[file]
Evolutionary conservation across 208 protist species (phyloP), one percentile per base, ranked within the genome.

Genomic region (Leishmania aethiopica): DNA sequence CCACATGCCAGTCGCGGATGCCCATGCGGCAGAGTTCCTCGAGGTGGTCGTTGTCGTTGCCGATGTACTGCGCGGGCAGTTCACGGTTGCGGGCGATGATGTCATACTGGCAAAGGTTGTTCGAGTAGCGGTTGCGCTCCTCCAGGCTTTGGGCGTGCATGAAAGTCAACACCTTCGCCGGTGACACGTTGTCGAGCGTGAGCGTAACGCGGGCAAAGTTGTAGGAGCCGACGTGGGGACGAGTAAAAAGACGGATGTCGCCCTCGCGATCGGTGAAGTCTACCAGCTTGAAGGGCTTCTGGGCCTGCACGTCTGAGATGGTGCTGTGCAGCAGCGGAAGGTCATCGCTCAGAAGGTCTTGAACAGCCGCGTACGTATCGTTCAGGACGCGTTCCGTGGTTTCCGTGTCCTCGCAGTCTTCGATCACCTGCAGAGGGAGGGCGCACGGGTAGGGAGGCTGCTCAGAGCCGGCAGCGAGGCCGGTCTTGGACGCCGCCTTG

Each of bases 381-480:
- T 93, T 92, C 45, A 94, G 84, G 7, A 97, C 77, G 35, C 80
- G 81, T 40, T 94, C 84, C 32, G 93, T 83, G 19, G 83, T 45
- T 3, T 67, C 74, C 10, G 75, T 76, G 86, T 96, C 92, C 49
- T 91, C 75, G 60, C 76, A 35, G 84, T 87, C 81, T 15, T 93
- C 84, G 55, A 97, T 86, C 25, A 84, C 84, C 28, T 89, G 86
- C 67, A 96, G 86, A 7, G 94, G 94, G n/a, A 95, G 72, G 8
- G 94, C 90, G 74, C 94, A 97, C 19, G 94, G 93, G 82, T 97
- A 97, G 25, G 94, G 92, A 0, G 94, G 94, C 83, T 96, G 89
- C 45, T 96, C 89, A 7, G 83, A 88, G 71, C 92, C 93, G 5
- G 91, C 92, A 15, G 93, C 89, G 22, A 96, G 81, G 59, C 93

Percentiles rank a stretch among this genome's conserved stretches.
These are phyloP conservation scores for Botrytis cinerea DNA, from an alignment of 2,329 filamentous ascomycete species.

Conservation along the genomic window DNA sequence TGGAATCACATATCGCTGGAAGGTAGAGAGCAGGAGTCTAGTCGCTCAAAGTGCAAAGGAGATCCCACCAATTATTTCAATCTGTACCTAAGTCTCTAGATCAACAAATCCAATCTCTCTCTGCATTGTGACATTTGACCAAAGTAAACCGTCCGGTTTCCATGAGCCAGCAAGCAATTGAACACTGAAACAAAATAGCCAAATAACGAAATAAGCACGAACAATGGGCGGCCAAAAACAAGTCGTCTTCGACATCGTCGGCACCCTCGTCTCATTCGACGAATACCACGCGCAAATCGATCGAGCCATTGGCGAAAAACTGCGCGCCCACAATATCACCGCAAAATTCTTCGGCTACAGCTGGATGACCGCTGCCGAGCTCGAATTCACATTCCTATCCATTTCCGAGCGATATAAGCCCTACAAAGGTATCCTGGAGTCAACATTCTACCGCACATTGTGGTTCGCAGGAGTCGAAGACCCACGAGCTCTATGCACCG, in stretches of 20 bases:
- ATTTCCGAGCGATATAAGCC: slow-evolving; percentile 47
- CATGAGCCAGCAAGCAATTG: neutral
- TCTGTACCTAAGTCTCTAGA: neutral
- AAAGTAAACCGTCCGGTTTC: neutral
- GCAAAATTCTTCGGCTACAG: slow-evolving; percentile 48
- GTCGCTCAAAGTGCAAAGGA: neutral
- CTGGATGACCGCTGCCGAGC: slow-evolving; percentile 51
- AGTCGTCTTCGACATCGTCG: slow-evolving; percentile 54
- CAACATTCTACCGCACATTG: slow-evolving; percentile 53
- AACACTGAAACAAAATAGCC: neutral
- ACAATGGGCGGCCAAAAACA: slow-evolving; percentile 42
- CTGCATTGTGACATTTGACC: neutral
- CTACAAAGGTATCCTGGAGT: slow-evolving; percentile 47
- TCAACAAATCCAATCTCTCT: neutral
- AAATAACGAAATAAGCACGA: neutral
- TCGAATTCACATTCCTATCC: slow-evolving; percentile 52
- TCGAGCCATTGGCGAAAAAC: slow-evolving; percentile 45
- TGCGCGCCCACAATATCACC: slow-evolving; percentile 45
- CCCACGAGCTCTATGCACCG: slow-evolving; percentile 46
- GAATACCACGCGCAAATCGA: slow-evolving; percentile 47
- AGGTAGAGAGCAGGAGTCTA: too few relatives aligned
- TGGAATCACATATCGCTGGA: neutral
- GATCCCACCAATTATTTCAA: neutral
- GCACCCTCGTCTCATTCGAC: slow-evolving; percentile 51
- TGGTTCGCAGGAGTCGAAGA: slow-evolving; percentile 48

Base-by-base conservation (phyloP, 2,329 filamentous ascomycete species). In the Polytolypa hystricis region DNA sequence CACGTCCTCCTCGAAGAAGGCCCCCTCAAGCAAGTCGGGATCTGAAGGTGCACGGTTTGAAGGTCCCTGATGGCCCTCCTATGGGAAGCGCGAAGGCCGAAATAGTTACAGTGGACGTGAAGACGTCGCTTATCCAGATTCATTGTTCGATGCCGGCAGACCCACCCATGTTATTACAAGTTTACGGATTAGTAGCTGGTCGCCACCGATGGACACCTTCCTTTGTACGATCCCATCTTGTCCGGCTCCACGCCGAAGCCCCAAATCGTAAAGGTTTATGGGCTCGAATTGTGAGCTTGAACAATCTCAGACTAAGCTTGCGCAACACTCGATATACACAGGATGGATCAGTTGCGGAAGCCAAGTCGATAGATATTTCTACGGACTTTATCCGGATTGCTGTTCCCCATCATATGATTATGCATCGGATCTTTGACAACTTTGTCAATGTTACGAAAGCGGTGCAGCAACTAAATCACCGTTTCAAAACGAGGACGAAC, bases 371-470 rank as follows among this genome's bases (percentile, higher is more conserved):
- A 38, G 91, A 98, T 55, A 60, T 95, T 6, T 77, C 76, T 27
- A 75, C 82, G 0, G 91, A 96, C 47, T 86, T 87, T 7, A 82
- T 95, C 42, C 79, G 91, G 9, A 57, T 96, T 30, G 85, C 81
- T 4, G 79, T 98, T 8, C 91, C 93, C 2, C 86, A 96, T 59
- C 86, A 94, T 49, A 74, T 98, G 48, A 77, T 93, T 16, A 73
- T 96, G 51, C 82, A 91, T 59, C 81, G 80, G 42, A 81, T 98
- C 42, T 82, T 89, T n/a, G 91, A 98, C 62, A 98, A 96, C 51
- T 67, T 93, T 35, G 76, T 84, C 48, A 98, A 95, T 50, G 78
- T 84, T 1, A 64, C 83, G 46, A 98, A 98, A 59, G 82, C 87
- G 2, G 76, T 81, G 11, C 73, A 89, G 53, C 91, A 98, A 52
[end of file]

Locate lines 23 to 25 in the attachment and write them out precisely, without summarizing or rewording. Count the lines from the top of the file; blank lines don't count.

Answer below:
- CTGGATGACCGCTGCCGAGC: slow-evolving; percentile 51
- AGTCGTCTTCGACATCGTCG: slow-evolving; percentile 54
- CAACATTCTACCGCACATTG: slow-evolving; percentile 53